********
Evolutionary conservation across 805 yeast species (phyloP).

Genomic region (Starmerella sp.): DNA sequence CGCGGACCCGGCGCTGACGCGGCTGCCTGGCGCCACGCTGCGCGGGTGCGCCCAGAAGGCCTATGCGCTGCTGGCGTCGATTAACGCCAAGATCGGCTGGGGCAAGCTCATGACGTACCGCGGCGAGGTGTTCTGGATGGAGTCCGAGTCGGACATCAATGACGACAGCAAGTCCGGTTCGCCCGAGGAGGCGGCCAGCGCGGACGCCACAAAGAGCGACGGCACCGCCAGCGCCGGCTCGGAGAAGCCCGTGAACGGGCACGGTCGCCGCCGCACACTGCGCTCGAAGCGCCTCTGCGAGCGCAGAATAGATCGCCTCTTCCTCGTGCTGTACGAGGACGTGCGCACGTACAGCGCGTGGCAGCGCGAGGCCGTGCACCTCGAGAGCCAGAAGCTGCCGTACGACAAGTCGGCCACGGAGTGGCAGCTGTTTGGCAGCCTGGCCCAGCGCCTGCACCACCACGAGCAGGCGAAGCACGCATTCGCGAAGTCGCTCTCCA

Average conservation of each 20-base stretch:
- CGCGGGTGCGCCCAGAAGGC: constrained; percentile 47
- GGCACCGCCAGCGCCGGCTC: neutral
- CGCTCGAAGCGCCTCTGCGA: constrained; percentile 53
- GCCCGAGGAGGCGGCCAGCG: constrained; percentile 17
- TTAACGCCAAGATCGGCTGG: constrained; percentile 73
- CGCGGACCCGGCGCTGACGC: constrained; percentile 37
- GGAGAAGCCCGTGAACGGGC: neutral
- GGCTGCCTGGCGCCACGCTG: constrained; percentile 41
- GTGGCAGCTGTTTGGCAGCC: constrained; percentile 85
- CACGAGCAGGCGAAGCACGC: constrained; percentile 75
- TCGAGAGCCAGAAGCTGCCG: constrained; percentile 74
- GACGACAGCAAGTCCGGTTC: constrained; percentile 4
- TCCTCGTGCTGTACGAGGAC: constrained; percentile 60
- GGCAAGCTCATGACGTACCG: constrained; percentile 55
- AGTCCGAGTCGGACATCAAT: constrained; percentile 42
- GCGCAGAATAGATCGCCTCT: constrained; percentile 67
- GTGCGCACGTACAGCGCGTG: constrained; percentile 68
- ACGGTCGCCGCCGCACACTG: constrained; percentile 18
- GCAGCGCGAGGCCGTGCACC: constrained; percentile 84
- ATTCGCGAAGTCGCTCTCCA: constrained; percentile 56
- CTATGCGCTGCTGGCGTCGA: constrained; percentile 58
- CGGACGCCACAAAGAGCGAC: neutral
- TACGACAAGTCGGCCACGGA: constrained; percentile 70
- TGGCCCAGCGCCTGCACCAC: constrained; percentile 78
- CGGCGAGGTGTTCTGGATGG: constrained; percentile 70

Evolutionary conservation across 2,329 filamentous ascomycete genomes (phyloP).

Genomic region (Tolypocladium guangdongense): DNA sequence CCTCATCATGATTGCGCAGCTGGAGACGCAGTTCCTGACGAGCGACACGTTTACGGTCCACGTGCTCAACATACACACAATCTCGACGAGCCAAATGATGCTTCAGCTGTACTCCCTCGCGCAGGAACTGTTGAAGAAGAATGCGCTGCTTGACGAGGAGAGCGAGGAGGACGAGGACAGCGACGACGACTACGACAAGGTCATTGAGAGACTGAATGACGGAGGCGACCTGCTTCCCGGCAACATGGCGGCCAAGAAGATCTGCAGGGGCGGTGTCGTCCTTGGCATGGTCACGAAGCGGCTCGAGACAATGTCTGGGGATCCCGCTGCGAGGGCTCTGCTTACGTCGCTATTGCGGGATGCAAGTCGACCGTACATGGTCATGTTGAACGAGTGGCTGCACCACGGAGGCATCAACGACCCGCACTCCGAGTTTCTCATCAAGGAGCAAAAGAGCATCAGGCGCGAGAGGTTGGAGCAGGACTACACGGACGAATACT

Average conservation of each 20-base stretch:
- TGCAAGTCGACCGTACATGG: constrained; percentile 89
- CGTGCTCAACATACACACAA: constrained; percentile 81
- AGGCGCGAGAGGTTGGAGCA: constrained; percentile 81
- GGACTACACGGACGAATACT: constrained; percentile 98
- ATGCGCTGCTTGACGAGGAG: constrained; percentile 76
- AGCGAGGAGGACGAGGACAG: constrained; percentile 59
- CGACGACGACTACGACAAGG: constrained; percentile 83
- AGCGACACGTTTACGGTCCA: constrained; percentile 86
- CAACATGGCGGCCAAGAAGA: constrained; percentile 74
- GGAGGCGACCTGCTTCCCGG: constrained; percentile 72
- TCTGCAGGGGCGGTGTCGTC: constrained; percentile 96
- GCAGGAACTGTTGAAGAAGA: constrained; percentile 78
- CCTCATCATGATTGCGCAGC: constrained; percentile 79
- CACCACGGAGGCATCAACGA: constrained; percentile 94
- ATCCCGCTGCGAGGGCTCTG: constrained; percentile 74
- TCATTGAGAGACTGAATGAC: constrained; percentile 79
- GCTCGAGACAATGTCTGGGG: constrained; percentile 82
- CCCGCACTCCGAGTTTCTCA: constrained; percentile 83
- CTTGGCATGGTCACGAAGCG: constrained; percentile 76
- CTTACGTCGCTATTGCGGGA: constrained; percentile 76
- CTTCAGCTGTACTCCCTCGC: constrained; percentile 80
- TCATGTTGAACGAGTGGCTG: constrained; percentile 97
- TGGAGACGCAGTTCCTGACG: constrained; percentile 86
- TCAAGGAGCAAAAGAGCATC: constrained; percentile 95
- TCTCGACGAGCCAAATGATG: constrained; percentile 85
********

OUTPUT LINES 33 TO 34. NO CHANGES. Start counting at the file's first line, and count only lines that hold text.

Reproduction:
- CGTGCTCAACATACACACAA: constrained; percentile 81
- AGGCGCGAGAGGTTGGAGCA: constrained; percentile 81